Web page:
I would like to consider the system of peer review, networking, conferencing, publishing and acclaim and see how closely it approximates an ideal system for uncovering truth, and further, imagine how we could make a better system. But I do not do that right now, I just collect some provocative links to that theme, in hope of time for more thought later.
pubpeer (who are behind peeriodicals) produces a peer-review overlay for web browsers to spread their commentary and peer critique more widely. The site is itself brusquely confusing, but well blogged; you’ll get the idea. They are not afraid of invective, and I thought they looked more amateurish than effective. But I was wrong; they are quite selective and they seem to be near the best elective peer review today.🎶 This system been implicated in topical high-profile retractions (e.g. 1 2.
Related question: How do we discover research to peer review?
Robin Hanson, of course, has much to say on potentially better mechanism design for scientific discovery. I have qualms about his implied cash rewards system crowding out reputational awards; I think there is something to be said for that particular economy; but yes why not try it out?
Here’s a thing I would like to be said a little better, but think is important An Adversarial Review of “Adversarial Generation of Natural Language”: The argument is that even though it’s nice that arxiv avoids some of the problems of traditional publishing, it has some of the problems that traditional publishing tries to avoid. This was foreseeable.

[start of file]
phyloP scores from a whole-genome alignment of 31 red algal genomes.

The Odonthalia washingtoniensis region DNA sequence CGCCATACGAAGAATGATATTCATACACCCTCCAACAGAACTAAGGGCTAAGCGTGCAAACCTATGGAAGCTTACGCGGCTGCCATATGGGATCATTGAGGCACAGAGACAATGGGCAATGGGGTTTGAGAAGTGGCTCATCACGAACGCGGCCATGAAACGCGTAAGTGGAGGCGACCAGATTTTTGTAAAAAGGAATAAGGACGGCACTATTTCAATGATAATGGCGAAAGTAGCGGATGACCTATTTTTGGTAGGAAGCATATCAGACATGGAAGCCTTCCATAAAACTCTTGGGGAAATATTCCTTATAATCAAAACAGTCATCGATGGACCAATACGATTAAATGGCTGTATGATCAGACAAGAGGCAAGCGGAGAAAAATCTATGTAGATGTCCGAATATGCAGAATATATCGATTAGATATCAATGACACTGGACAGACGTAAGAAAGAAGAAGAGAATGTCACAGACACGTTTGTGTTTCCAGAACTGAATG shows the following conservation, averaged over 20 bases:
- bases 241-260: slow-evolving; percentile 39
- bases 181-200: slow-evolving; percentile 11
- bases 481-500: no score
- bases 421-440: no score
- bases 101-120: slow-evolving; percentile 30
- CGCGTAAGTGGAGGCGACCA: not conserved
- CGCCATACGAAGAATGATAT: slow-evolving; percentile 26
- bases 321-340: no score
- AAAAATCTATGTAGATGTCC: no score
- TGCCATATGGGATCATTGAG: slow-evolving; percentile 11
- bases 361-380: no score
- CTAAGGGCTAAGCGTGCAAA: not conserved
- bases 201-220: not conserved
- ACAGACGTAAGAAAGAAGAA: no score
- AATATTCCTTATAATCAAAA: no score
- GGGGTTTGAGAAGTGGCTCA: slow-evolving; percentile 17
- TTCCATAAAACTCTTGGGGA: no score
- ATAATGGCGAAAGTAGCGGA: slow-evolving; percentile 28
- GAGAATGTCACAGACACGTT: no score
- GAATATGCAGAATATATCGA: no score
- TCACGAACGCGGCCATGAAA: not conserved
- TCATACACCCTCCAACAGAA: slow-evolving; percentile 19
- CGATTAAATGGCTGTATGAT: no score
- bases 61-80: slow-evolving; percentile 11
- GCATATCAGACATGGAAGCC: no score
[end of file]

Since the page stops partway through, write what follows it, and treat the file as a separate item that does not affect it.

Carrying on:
Cameron Neylon runs a cottage industry producing pragmatic publishing critique from an institutional economics perspective:
we’d been talking about communities, cultures, economics, “public-making” but it was the word ‘club’ and its associated concepts, both pejorative and positive that crystalised everything. We were talking about the clubbishness of making knowledge — the term “Knowledge Clubs” emerged quickly — but also the benefits that such a club might gain in choosing to invest in wider sharing.
In the business setting this often leads incumbent publishers to a kind of spluttering defense of the value they create, while simultaneously complaining that the customer doesn’t appreciate their work. Flip the target slightly and we’d call this “missing the new market opportunity” or “failing to express the value offering clearly”. […]
Lingua, […] has gone from one of the most important journals in analytical linguistics to no longer being in the field, and seems well on its way to becoming irrelevant. How does a company as competent in its business strategy as Elsevier let this happen? I would argue, as I did at the time that the former editorial board of Lingua resigned to form Glossa that it was a failure to understand the assets.
The neoliberal analysis of Lingua showed an asset generating good revenues, with good analytics and a positive ROI. The capitalist analysis focussed on the fixed assets and trademarks. But it turns out these weren’t what was creating value. What was creating value was the community, built around an editorial board and the good will associated with that.